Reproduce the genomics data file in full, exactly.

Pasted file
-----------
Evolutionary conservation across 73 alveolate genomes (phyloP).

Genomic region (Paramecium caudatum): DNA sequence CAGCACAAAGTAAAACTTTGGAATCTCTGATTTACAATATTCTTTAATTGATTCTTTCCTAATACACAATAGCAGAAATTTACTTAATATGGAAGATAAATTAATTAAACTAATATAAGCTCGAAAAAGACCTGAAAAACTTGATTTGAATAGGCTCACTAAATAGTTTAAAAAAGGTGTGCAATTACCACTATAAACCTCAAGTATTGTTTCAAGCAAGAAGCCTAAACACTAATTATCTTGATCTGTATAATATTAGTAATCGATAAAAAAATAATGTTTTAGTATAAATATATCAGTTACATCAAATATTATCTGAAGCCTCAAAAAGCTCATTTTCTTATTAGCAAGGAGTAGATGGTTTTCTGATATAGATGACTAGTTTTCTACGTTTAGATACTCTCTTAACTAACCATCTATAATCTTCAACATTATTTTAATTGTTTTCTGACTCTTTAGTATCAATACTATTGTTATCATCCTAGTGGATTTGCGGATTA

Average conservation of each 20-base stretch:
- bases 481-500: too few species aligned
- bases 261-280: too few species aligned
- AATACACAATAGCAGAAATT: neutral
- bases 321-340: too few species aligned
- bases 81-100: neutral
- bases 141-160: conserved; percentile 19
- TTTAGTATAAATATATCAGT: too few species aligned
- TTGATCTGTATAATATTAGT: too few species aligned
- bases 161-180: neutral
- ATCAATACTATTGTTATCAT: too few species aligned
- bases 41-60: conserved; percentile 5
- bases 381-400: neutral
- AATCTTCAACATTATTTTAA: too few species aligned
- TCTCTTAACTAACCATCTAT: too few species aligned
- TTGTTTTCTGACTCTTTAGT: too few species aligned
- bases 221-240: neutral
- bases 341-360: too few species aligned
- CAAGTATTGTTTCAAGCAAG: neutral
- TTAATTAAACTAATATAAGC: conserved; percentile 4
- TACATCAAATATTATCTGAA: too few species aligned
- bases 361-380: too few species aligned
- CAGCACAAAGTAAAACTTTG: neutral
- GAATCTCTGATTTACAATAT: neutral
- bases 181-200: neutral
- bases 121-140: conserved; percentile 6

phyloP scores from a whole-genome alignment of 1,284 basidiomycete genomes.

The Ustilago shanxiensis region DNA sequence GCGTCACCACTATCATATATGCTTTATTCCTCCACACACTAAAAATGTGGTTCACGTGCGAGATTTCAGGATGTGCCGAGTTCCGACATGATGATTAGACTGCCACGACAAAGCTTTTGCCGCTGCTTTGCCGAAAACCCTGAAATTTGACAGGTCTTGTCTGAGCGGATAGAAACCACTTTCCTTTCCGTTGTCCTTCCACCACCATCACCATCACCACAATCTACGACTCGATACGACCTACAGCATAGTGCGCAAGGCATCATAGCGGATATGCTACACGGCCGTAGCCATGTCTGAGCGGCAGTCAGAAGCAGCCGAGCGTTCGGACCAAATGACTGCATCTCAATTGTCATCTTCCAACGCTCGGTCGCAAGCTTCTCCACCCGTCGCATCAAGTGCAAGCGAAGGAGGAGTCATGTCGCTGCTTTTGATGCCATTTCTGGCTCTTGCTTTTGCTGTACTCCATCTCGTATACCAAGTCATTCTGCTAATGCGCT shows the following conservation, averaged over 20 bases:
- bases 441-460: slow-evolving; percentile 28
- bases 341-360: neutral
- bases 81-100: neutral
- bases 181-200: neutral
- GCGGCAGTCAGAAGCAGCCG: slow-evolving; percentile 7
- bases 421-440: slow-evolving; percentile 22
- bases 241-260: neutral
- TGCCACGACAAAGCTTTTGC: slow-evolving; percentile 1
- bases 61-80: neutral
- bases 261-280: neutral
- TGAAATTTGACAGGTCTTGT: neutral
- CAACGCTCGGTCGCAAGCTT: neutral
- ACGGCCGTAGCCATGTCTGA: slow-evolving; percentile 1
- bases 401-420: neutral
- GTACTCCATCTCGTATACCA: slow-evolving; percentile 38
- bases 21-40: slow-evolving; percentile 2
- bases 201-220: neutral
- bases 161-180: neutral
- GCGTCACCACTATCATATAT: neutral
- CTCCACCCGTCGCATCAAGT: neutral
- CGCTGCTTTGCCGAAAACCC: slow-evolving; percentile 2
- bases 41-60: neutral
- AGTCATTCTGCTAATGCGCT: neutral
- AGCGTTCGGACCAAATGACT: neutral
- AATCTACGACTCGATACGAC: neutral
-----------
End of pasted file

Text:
Evolutionary conservation across 73 alveolate genomes (phyloP).

Genomic region (Paramecium caudatum): DNA sequence CAGCACAAAGTAAAACTTTGGAATCTCTGATTTACAATATTCTTTAATTGATTCTTTCCTAATACACAATAGCAGAAATTTACTTAATATGGAAGATAAATTAATTAAACTAATATAAGCTCGAAAAAGACCTGAAAAACTTGATTTGAATAGGCTCACTAAATAGTTTAAAAAAGGTGTGCAATTACCACTATAAACCTCAAGTATTGTTTCAAGCAAGAAGCCTAAACACTAATTATCTTGATCTGTATAATATTAGTAATCGATAAAAAAATAATGTTTTAGTATAAATATATCAGTTACATCAAATATTATCTGAAGCCTCAAAAAGCTCATTTTCTTATTAGCAAGGAGTAGATGGTTTTCTGATATAGATGACTAGTTTTCTACGTTTAGATACTCTCTTAACTAACCATCTATAATCTTCAACATTATTTTAATTGTTTTCTGACTCTTTAGTATCAATACTATTGTTATCATCCTAGTGGATTTGCGGATTA

Average conservation of each 20-base stretch:
- bases 481-500: too few species aligned
- bases 261-280: too few species aligned
- AATACACAATAGCAGAAATT: neutral
- bases 321-340: too few species aligned
- bases 81-100: neutral
- bases 141-160: conserved; percentile 19
- TTTAGTATAAATATATCAGT: too few species aligned
- TTGATCTGTATAATATTAGT: too few species aligned
- bases 161-180: neutral
- ATCAATACTATTGTTATCAT: too few species aligned
- bases 41-60: conserved; percentile 5
- bases 381-400: neutral
- AATCTTCAACATTATTTTAA: too few species aligned
- TCTCTTAACTAACCATCTAT: too few species aligned
- TTGTTTTCTGACTCTTTAGT: too few species aligned
- bases 221-240: neutral
- bases 341-360: too few species aligned
- CAAGTATTGTTTCAAGCAAG: neutral
- TTAATTAAACTAATATAAGC: conserved; percentile 4
- TACATCAAATATTATCTGAA: too few species aligned
- bases 361-380: too few species aligned
- CAGCACAAAGTAAAACTTTG: neutral
- GAATCTCTGATTTACAATAT: neutral
- bases 181-200: neutral
- bases 121-140: conserved; percentile 6

phyloP scores from a whole-genome alignment of 1,284 basidiomycete genomes.

The Ustilago shanxiensis region DNA sequence GCGTCACCACTATCATATATGCTTTATTCCTCCACACACTAAAAATGTGGTTCACGTGCGAGATTTCAGGATGTGCCGAGTTCCGACATGATGATTAGACTGCCACGACAAAGCTTTTGCCGCTGCTTTGCCGAAAACCCTGAAATTTGACAGGTCTTGTCTGAGCGGATAGAAACCACTTTCCTTTCCGTTGTCCTTCCACCACCATCACCATCACCACAATCTACGACTCGATACGACCTACAGCATAGTGCGCAAGGCATCATAGCGGATATGCTACACGGCCGTAGCCATGTCTGAGCGGCAGTCAGAAGCAGCCGAGCGTTCGGACCAAATGACTGCATCTCAATTGTCATCTTCCAACGCTCGGTCGCAAGCTTCTCCACCCGTCGCATCAAGTGCAAGCGAAGGAGGAGTCATGTCGCTGCTTTTGATGCCATTTCTGGCTCTTGCTTTTGCTGTACTCCATCTCGTATACCAAGTCATTCTGCTAATGCGCT shows the following conservation, averaged over 20 bases:
- bases 441-460: slow-evolving; percentile 28
- bases 341-360: neutral
- bases 81-100: neutral
- bases 181-200: neutral
- GCGGCAGTCAGAAGCAGCCG: slow-evolving; percentile 7
- bases 421-440: slow-evolving; percentile 22
- bases 241-260: neutral
- TGCCACGACAAAGCTTTTGC: slow-evolving; percentile 1
- bases 61-80: neutral
- bases 261-280: neutral
- TGAAATTTGACAGGTCTTGT: neutral
- CAACGCTCGGTCGCAAGCTT: neutral
- ACGGCCGTAGCCATGTCTGA: slow-evolving; percentile 1
- bases 401-420: neutral
- GTACTCCATCTCGTATACCA: slow-evolving; percentile 38
- bases 21-40: slow-evolving; percentile 2
- bases 201-220: neutral
- bases 161-180: neutral
- GCGTCACCACTATCATATAT: neutral
- CTCCACCCGTCGCATCAAGT: neutral
- CGCTGCTTTGCCGAAAACCC: slow-evolving; percentile 2
- bases 41-60: neutral
- AGTCATTCTGCTAATGCGCT: neutral
- AGCGTTCGGACCAAATGACT: neutral
- AATCTACGACTCGATACGAC: neutral